My Brother’s Husband is an all-ages manga series by Gengoroh Tagame. It was recently collected into two volumes by Pantheon Books, the first of which won the 2018 Eisner Award for Best U.S. Edition of International Material—Asia. It tells a powerful and heartwarming story of grief, family, homophobia, and forgiveness.
The narrative centers around Yaichi, a single dad who lives in Japan with his daughter, Kana. After learning of the death of his estranged twin brother Ryōji, Yaichi finds himself preparing to welcome his brother’s Canadian husband into his home. He is uncomfortable to say the least. Ryōji’s husband, Mike, has traveled all the way from Canada to meet his late husband’s family. Although he is charming and carries himself with a cheerful demeanor, he is clearly still struggling with his own grief. He is there on a mission of his own; to fulfil a promise he made to Ryōji.
My Brother’s Husband is a relatively simple narrative that builds its strength through quiet moments and strong characters. Through Kana, Tagame shows readers the ways in which homophobia is learned. While her father is preoccupied with figuring out how he feels about his having his new brother-in-law around, Kana has no such qualms. She never struggles with accepting that her father’s brother was gay. In fact, she’s thrilled that she now has a Canadian Uncle.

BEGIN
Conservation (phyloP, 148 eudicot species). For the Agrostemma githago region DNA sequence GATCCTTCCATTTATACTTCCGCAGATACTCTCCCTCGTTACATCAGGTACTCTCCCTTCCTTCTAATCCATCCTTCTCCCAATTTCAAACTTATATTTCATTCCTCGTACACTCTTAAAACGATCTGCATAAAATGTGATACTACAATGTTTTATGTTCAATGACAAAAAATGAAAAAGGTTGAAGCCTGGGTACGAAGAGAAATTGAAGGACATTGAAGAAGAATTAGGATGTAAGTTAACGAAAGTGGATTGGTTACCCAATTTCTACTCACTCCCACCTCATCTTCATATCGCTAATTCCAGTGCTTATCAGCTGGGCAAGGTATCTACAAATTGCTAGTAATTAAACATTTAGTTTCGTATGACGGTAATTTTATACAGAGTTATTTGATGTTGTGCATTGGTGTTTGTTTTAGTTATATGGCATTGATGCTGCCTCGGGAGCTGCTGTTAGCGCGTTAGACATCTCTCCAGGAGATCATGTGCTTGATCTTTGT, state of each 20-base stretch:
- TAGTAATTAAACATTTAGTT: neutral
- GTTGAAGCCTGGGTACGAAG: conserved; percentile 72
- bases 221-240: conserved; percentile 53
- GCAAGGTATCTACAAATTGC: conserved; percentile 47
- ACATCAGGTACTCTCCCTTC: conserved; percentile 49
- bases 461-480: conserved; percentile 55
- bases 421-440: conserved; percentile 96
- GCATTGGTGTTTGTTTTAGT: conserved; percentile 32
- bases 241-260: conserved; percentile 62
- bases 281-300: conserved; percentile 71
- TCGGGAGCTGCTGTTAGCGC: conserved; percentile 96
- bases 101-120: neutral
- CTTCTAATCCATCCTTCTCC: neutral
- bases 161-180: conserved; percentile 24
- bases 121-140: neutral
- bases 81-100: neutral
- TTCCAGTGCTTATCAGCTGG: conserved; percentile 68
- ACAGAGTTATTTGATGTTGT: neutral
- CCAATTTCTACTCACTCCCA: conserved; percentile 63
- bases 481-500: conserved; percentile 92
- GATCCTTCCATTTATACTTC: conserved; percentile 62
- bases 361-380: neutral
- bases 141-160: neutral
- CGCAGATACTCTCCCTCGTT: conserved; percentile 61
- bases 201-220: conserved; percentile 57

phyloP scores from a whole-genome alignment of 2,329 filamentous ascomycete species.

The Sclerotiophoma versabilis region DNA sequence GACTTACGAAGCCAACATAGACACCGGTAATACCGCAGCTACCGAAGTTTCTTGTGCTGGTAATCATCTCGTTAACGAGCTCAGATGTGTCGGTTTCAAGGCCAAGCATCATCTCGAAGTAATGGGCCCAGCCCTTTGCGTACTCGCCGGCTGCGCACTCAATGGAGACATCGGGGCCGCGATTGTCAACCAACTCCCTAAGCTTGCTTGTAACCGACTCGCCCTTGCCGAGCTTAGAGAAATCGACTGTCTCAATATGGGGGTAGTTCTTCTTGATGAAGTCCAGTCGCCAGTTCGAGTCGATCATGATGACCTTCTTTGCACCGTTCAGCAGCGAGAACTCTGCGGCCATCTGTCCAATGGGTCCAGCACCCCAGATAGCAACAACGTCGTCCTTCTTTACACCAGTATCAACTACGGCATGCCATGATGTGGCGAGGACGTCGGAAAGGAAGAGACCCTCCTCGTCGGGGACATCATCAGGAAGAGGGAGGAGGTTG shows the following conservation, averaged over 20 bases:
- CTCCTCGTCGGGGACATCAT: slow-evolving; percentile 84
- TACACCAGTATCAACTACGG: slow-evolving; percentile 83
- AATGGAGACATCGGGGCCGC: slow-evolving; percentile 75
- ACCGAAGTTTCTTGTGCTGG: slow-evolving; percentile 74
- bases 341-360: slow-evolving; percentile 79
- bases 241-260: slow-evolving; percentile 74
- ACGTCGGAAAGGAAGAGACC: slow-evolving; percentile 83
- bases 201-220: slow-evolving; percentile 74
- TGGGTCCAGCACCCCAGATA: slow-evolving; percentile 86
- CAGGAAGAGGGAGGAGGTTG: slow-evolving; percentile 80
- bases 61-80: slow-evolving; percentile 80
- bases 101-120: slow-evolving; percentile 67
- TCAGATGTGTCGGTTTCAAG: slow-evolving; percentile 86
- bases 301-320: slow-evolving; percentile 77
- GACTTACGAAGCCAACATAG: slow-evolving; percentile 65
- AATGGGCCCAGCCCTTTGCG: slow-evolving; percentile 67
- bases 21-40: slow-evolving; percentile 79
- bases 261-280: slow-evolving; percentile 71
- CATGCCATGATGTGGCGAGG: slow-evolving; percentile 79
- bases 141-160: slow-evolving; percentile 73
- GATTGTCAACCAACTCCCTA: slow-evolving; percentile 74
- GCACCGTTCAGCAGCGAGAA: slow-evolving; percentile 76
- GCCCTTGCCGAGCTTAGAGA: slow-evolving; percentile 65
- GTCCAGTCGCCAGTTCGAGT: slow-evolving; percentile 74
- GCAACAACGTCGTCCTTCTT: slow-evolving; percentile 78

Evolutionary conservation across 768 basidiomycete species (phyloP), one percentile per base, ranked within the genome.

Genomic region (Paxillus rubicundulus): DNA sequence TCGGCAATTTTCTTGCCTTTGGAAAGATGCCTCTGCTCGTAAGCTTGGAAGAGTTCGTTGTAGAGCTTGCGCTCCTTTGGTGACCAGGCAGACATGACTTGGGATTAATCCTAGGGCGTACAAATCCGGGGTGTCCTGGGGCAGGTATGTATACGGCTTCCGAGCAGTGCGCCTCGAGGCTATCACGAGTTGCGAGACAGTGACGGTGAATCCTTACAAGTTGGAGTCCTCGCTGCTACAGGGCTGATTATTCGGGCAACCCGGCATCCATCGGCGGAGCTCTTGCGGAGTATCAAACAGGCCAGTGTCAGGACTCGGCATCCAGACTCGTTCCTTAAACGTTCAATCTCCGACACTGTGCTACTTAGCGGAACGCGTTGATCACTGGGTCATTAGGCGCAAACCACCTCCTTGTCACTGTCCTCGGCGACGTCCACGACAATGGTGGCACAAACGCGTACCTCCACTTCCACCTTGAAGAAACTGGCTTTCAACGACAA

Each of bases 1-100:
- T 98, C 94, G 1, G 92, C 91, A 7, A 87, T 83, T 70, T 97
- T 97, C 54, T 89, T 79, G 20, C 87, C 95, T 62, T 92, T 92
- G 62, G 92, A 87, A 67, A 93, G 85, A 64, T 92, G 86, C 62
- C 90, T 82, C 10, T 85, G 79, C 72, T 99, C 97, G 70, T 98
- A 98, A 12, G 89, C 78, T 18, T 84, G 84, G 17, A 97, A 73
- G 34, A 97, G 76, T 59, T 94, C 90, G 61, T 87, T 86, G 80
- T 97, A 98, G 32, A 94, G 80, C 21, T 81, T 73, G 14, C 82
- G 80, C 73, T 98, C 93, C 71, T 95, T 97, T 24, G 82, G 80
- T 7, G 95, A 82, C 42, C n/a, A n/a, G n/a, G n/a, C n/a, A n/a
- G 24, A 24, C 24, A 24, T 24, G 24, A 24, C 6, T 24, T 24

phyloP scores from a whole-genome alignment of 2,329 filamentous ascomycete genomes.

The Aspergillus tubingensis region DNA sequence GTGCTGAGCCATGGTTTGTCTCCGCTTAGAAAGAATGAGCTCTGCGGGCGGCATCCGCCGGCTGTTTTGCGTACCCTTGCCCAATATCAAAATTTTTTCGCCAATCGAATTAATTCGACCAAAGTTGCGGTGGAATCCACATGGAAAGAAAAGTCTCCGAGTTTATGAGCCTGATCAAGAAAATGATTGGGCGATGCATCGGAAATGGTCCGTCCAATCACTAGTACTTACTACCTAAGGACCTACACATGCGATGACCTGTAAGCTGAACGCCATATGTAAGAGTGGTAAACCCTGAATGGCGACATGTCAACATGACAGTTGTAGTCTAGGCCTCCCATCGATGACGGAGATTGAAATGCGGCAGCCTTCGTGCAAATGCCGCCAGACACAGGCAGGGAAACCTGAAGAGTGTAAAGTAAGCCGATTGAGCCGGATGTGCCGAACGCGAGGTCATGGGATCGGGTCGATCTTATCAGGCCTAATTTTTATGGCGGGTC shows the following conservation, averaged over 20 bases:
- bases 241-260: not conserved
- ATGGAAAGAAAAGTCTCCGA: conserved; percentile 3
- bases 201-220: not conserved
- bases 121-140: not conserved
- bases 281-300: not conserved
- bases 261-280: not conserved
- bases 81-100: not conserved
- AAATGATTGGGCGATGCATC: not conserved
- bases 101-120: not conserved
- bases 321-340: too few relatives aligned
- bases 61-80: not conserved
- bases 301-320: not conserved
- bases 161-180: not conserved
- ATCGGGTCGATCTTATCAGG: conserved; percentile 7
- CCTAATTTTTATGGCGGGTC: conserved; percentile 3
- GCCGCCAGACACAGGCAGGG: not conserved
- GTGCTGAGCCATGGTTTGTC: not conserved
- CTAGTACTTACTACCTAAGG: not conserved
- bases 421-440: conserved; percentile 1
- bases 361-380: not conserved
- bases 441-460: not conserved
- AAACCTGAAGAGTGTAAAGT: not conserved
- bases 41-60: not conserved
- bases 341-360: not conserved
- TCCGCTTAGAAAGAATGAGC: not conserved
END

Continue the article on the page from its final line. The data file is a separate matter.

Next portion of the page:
The story also addresses the culture clash between the Western world and traditional Japanese beliefs. Where Japan by and large is not outwardly homophobic, there is a quiet indifference and an unspoken shame linked to queerness. While it is a stark contrast to the overt hatred displayed toward queer people in other parts of the world, it’s not exactly harmless. That last point comes into sharp focus Yaichi evolves throughout the course of the story, and he begins to see the role that he played in his estrangement from his brother.
My Brother’s Husband is ultimately a story about having the courage to change. It examines cultural barriers and family dynamics that harm queer people. It shows the power of self-examination, forgiveness, and growing beyond the prejudices of our past. It uses powerful imagery from seemingly quiet moments that allow the larger themes of acceptance and empathy to really have an impact and gravity to them.
Even though it begins with the tragedy of Ryōji’s death, and doesn’t stray from conventional storytelling, it is a well-crafted and beautifully drawn queer story that we need to see more of in the world. The full series has been collected into two volumes and published in North America by Pantheon Books.